There aren't that many wealth management firms that I'm aware of that utilize RedBlack, I think it's thought of as more of an institutional asset manager type of solution. But given the types of portfolios that we manage and the fact that we're multi-custodial, we manage across multiple custodians and brokerage platforms, we felt it was really important. We built an integration between our trade order management system and our portfolio reporting system. So, it really streamlines the process of trade execution and then reconciliation and then ultimately reporting. So, we have invested just heavily both in terms of time and dollars in building a really phenomenal tech stack that I'm incredibly proud of because it enables us to...going back to the clients being in charge and their needs being paramount, it enables us to really accommodate the needs of clients. If a client comes to us and says, "I understand that Fidelity and Schwab are your 2 recommended custodians, but I have a portfolio that needs to remain at Citibank or UBS in custody because I have a large line of credit there," we can actually accommodate that because of the robust tech platform that we built to manage and report across portfolios.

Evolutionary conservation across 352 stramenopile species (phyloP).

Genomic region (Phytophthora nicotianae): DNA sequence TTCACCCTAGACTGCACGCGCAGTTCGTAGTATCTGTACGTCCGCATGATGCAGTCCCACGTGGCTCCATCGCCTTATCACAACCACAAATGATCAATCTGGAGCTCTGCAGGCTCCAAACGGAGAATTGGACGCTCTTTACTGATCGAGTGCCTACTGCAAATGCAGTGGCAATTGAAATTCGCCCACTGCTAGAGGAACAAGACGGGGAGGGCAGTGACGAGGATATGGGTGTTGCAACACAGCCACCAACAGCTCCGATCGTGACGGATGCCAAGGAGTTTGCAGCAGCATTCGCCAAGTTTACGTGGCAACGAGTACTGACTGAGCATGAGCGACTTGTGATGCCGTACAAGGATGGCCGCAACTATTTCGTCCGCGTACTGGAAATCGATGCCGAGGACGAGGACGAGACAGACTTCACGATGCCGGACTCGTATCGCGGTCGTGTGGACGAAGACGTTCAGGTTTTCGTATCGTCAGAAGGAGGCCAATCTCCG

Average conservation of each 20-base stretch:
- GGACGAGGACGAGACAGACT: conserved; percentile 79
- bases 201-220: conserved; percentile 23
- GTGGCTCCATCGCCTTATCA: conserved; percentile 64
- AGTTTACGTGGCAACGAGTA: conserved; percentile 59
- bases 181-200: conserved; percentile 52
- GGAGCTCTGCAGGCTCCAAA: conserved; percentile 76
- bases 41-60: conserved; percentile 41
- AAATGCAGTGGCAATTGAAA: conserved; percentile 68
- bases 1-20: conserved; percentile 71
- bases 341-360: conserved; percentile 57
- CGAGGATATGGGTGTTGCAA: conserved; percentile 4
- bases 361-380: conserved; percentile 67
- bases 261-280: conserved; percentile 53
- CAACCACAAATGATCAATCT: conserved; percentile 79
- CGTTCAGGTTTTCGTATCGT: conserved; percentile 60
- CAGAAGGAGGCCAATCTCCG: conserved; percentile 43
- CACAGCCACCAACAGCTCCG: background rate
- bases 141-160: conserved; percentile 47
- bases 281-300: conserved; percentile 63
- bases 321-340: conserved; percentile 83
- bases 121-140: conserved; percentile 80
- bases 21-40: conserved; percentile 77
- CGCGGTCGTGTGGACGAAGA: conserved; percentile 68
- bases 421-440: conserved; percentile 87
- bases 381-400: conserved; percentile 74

Creating An Equity Appreciation Rights Plan For Key Team Members To Participate In Firm Growth [55:25]